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A new day: Columbus voters cast out two more incumbents bringing a total of four new council members

 

 

Voters on Tuesday handed pink slips to two incumbents giving the Columbus City Council four new faces. In Ward 5 political activist and restaurant owner Kabir Karriem trounced Republican incumbent Jay Jordan with over 62 percent of the vote. Political newcomer Joseph Mickens ousted Susan Mackay in Ward 2 with a 52-percent margin. 

 


Returning to the council room are Mayor Robert Smith who coasted to victory with 87 percent of the votes; Gene Taylor, who easily fended off a primary challenger and Ward 4''s Fred Stewart, who had the good fortune of an uncontested race. 

 


In the primaries, voters deposed Jerry Kendall and Gene Coleman in favor of Bill Gavin and Charlie Box. Both men have solid records in the public light and are known for their even temperaments. As YMCA director Box implemented a range of innovative programs, ranging from a swimming program for public school children to art and drama classes. Gavin, a longtime educator, has owned a downtown business.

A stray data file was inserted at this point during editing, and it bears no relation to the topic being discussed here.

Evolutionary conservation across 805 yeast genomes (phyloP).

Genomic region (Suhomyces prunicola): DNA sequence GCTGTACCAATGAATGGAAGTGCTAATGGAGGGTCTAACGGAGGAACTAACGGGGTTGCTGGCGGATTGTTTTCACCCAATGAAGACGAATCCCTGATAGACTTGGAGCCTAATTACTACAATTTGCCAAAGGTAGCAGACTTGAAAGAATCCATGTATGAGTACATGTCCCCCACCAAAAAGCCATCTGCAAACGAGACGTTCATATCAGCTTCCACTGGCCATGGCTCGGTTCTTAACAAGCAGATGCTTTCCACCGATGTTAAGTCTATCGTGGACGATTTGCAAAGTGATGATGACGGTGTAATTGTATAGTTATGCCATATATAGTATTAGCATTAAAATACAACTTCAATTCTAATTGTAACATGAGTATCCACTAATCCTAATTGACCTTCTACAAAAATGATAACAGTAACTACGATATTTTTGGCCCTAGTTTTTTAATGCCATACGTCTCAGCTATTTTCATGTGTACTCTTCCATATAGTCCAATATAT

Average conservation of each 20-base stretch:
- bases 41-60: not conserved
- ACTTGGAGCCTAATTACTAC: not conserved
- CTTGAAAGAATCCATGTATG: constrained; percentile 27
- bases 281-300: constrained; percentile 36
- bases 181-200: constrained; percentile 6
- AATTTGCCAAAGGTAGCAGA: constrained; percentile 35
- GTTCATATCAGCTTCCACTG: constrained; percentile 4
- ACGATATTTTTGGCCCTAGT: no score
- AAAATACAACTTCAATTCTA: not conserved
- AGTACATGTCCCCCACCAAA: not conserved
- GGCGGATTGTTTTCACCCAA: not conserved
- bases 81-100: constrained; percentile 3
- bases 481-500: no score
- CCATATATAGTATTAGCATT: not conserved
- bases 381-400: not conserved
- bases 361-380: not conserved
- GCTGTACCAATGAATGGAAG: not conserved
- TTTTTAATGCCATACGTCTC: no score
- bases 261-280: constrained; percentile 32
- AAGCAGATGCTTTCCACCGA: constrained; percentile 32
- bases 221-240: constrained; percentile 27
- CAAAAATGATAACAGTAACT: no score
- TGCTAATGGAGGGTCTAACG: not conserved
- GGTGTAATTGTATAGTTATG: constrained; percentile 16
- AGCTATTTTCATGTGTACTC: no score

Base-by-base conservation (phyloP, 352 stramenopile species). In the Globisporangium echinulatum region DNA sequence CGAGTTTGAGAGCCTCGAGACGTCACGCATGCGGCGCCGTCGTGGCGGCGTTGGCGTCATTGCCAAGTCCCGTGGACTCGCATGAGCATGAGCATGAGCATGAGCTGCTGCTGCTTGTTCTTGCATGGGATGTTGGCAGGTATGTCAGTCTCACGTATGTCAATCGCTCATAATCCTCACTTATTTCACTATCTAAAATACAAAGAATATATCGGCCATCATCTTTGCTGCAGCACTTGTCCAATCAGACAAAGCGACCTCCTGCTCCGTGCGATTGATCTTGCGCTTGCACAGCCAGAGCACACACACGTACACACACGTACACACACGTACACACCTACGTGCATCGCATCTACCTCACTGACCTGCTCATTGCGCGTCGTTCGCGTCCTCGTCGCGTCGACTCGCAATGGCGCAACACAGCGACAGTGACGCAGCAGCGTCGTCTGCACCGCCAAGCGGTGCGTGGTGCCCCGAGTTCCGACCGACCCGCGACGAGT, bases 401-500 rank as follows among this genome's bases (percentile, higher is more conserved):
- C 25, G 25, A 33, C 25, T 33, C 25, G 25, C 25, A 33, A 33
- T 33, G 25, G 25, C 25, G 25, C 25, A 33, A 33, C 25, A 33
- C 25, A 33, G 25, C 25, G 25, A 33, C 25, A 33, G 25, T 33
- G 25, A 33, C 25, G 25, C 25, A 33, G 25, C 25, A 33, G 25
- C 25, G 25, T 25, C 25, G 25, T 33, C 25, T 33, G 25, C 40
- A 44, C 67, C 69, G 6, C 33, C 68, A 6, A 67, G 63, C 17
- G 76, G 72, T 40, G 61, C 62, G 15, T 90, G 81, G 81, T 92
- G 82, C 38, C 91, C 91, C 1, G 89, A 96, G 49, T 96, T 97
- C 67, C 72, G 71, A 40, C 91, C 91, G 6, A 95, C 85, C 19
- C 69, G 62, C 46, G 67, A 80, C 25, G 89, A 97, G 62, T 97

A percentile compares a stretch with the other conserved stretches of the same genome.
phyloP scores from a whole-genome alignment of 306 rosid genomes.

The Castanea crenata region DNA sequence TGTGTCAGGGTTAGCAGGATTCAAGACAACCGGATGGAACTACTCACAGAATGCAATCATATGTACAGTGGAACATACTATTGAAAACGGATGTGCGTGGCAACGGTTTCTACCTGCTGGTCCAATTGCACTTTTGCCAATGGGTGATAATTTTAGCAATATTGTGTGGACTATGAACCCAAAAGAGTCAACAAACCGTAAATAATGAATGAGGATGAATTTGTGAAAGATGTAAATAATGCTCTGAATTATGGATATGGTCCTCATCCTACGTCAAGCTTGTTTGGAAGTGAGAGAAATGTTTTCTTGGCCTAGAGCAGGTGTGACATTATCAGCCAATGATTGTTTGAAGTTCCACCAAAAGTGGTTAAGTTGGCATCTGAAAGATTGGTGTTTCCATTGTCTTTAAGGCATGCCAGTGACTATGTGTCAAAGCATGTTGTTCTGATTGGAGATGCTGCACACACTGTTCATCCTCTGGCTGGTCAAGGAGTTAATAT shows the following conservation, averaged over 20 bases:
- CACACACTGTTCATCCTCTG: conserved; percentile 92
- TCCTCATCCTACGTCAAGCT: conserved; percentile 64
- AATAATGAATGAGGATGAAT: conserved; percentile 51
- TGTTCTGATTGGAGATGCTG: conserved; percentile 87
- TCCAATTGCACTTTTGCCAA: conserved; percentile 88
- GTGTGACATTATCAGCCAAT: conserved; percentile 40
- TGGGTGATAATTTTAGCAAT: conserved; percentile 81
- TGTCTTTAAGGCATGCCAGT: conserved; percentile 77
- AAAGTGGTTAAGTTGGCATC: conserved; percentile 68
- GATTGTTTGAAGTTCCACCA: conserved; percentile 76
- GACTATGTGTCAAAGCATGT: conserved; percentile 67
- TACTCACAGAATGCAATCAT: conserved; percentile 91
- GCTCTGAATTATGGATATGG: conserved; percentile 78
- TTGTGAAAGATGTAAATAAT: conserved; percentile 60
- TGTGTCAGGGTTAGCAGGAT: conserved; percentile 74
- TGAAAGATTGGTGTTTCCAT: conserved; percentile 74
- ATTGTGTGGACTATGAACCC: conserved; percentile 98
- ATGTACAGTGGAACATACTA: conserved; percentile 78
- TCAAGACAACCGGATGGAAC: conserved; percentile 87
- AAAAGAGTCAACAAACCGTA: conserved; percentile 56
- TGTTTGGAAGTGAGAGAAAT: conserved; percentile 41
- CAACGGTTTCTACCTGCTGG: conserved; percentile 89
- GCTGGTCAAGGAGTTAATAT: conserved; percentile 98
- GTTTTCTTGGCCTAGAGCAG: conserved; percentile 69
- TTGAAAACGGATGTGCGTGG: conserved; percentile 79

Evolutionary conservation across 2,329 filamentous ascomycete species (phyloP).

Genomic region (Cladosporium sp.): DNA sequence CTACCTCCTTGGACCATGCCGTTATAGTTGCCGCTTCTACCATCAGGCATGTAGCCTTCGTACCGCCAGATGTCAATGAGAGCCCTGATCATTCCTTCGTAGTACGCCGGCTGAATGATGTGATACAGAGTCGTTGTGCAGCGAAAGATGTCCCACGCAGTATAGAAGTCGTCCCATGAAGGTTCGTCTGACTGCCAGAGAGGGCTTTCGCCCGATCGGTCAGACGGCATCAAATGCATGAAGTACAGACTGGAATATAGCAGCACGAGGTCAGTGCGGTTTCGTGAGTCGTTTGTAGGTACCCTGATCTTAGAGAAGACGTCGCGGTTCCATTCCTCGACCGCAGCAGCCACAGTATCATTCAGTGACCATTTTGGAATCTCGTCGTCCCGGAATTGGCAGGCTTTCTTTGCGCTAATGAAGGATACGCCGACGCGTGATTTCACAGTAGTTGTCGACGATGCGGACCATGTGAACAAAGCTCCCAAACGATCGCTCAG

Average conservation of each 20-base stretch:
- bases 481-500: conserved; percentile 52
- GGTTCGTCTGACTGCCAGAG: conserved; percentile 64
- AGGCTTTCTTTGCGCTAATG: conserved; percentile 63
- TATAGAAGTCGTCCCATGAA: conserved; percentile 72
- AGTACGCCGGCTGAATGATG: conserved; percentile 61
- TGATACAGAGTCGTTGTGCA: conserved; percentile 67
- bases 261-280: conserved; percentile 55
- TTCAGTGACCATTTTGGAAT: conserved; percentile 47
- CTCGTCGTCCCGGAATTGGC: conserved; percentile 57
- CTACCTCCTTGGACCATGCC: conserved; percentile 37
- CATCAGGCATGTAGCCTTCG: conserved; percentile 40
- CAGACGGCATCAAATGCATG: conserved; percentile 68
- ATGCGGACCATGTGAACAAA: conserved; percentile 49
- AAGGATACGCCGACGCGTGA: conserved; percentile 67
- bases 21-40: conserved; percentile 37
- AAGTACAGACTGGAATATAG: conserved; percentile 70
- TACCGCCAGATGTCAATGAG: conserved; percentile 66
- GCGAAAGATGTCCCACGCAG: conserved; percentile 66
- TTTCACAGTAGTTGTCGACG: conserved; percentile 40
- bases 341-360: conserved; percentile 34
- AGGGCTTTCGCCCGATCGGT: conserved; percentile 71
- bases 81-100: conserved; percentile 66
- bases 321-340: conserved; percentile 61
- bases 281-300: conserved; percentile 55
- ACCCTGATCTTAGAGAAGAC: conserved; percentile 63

Most of Karriem''s activities have been confined to the black community. He''s been host of a popular talk radio show and organizer of the increasingly popular Seventh Avenue Festival. On more than one occasion, he has privately expressed the desire for more racial harmony in Columbus. He''s now in a position to do just that, and we hope he will. Karriem is closely allied with Lowndes County Supervisor Leroy Brooks. We hope he won''t bring Brooks'' sometimes polarizing and divisive tactics to the Municipal Complex. In recent years, the council members have settled their differences in a harmonious fashion, and we hope that trend will continue. 

 


Of all the council newcomers, less is known about Mickens, a minister who lives in east Columbus. Four years ago, Mickens was defeated in the primary for the position he won Tuesday. He performed well in voter forums leading up to the election, providing reasoned and well-considered responses. We trust that is a sign of things to come. 

 


The voters have spoken. Let''s move forward in harmony, open to the possibilities before us.

 

 

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